China’s Factory and Service Activities Improved in June, Shake Off 3 Months of Lockdown Contraction

The world second largest economy’s official manufacturing purchasing managers’ index (PMI) rose to 50.2 in June from 49.6 in May, the National Bureau of Statistics (NBS) said.

According to business surveys, China’s factory and service sectors snapped three months of activity decline in June, as authorities lifted COVID-curbs Shanghai, reviving output and consumer spending. 

Though activity in China is gaining momentum from lengthy Covid lockdowns in April and May, headwinds, including a still subdued property market, soft consumer spending and fear of any recurring waves of infections, persist. 

Indeed, the market sentiment improved with investors cheered the signs of economic recovery with China’s major stock indices rallying more than 1 percent and set for their biggest monthly rise in nearly two years. 

A sub-index for production stood at 52.8, the highest since March 2021, while new orders also returned to expansionary territory for the first time in four months, although growth remained frail. 

“Even though the manufacturing sector continued to recover this month, 49.3 percent of the companies reported orders were insufficient,” said Zhu Hong, senior statistician at NBS.

“Soft market demand is still the main problem facing the manufacturing industry,” he added.

“Some firms have faced a squeeze in their profit margins, and relatively huge operating difficulties,” the senior statistician cautioned.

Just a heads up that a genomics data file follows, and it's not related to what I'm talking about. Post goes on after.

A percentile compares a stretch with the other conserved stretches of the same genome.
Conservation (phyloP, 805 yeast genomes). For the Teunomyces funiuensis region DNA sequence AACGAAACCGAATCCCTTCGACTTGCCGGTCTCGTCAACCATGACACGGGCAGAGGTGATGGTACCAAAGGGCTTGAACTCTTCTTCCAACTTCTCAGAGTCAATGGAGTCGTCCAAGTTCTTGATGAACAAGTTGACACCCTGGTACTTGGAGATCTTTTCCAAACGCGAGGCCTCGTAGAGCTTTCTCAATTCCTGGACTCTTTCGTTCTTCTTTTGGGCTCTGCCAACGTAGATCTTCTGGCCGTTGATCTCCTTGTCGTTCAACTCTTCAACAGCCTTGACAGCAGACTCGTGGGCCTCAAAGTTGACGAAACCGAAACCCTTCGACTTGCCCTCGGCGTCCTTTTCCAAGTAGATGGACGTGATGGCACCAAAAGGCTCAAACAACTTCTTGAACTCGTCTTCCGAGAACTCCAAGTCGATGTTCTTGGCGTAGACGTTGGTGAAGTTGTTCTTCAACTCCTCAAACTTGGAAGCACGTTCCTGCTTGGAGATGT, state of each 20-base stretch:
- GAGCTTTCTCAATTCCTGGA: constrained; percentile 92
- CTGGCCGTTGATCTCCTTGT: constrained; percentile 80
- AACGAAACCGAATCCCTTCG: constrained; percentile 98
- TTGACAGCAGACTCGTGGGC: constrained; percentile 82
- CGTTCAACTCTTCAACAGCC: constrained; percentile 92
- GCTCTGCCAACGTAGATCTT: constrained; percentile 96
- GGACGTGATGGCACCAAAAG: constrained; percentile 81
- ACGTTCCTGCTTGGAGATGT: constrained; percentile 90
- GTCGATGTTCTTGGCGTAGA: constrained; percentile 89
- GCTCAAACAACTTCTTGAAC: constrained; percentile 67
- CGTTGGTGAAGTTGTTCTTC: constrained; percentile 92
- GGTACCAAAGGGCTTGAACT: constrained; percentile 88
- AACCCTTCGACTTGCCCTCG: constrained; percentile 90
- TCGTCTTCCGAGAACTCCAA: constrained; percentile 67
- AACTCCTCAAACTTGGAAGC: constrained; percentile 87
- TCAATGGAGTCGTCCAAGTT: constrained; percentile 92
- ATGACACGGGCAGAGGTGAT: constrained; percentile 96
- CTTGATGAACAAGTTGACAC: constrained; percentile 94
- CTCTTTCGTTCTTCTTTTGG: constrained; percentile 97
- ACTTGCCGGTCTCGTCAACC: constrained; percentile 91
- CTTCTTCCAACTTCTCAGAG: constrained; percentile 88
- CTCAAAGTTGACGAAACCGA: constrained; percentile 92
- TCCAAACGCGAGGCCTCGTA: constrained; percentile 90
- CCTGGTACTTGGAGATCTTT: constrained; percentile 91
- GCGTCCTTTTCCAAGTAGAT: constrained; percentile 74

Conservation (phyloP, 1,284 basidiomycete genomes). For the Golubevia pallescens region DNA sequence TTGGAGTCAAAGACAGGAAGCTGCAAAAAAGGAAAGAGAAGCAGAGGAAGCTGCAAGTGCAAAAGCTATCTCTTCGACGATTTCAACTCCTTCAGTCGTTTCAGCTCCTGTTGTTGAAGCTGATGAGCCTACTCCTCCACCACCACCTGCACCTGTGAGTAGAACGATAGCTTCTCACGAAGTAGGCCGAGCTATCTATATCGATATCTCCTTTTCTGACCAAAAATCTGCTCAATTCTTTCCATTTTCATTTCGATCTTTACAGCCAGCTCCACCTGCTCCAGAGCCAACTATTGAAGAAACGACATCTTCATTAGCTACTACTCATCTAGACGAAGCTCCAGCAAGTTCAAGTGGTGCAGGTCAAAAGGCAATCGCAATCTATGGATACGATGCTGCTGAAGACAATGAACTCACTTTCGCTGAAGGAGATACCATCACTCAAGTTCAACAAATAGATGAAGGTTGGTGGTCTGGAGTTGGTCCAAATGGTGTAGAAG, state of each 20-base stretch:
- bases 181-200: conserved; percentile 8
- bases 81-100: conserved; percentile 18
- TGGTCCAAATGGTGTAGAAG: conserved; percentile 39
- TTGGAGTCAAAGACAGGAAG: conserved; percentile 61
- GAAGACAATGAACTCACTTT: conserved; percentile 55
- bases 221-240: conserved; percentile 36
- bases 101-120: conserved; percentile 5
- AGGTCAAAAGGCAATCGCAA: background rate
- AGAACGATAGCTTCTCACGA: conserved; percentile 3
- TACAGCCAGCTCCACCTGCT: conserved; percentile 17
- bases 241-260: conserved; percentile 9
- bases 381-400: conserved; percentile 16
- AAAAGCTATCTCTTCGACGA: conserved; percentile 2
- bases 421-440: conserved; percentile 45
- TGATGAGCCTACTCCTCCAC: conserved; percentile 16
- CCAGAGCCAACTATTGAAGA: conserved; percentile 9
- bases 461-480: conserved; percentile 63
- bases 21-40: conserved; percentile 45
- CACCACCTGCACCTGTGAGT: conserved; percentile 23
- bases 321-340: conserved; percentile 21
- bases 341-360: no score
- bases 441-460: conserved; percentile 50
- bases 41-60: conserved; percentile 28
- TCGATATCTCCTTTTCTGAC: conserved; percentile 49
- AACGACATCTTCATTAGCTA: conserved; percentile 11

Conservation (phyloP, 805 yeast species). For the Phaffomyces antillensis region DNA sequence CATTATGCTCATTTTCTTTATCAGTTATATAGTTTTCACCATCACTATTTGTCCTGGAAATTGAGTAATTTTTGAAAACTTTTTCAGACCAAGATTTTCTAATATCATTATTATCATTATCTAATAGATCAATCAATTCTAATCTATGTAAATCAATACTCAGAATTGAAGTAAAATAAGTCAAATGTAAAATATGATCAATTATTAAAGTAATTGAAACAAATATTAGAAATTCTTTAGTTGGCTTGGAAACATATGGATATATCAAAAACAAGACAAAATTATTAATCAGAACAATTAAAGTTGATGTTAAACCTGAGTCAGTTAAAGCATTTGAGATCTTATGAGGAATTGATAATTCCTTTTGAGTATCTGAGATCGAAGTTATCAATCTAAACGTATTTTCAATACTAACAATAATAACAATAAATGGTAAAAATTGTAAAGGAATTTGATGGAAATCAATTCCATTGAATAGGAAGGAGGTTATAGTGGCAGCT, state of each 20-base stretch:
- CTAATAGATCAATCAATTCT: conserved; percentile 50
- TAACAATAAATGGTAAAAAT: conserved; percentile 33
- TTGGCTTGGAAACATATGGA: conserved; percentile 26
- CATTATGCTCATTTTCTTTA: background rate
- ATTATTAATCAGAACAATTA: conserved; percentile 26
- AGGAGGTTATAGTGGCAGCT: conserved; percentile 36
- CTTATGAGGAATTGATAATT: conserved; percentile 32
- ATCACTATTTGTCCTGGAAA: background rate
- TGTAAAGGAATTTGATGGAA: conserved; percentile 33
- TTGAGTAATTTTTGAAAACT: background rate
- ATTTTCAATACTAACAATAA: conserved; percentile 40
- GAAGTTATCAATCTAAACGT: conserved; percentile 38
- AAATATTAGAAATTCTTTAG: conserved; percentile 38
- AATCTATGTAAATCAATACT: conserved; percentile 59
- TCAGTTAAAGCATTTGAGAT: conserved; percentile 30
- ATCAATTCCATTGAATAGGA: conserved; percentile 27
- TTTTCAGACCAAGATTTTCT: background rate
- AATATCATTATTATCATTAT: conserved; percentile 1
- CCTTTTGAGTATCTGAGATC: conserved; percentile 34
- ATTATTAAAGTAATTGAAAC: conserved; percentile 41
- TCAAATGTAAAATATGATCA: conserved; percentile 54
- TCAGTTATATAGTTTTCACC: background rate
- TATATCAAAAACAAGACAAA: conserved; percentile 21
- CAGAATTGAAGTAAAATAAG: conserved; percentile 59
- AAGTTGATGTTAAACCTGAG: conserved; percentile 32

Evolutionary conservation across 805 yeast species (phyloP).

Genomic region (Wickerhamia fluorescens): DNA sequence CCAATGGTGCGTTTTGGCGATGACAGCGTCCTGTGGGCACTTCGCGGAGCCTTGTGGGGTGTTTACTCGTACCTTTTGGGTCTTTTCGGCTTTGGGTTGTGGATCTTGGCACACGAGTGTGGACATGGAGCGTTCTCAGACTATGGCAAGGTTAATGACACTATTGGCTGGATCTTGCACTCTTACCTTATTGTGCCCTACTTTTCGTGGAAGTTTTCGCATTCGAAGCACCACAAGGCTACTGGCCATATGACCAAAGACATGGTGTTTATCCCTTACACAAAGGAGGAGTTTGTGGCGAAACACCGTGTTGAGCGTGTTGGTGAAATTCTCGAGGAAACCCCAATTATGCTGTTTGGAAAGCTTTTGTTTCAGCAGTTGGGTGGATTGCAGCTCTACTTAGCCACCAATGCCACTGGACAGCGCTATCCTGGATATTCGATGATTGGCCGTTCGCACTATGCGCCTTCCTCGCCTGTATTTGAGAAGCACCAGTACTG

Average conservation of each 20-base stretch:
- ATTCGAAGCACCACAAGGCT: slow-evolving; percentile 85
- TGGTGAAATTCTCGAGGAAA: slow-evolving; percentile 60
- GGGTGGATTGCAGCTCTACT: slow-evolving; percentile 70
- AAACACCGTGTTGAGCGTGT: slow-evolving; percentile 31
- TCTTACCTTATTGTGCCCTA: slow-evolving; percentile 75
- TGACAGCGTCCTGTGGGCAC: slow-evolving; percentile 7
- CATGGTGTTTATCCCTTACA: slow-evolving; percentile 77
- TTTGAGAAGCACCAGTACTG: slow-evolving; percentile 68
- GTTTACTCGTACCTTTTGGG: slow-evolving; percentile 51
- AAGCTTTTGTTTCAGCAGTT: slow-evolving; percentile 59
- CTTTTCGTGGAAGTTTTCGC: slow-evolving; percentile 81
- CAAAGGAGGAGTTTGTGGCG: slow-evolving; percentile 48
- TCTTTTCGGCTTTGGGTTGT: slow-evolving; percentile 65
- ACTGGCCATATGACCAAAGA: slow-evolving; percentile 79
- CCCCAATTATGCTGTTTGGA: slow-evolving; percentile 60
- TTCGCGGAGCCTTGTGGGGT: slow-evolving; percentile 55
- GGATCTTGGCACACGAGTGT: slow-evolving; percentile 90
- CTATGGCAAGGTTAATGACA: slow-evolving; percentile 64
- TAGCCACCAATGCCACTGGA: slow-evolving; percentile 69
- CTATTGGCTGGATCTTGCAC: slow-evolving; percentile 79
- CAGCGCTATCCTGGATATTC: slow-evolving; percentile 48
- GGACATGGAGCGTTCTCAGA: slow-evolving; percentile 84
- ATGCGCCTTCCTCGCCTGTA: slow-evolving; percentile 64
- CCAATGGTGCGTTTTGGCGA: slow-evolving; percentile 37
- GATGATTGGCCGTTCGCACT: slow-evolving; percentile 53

Shanghai lifted a city-wide strict lockdown on June 1, allowing resumption of production. However, rules on social- distancing such as dining-in were enforced throughout June. 

Analysts expect further improvement in economic conditions in the third quarter, although the official GDP target of around 5.5 percent for this year will be hard to achieve unless the government abandons the zero-Covid strategy. 

Some economists have cautioned that as long as China is sticking to its zero-Covid policy stance. This shall entail “economic growth will likely stay below its potential”.

The overall sentiment has improved with its recently announced shortened Covid-19 quarantine requirements for international travellers and removed an indication of travel through Covid-hit cities on a state-mandated mobile app for its citizens, paving way for greater exchanges of people and goods. 

Meanwhile, the official non-manufacturing PMI in June improved to 54.7 from 47.8 in May. The services industry staged an impressive rebound, the fastest in 13 months, with sectors that were hard hit by COVID curbs such as retail and road transport catching up with previously depressed demand. The index for construction activity also rose to 56.6 from 52.2. 

China’s official composite PMI, which includes both manufacturing and services activity, stood at 54.1, compared with 48.4 in May. 

China’s State Council recently announced a broad package of economic support measures to spur growth and rein in unemployment whilst and Premier Li Keqiang vowed to achieve reasonable economic growth in the second quarter. 

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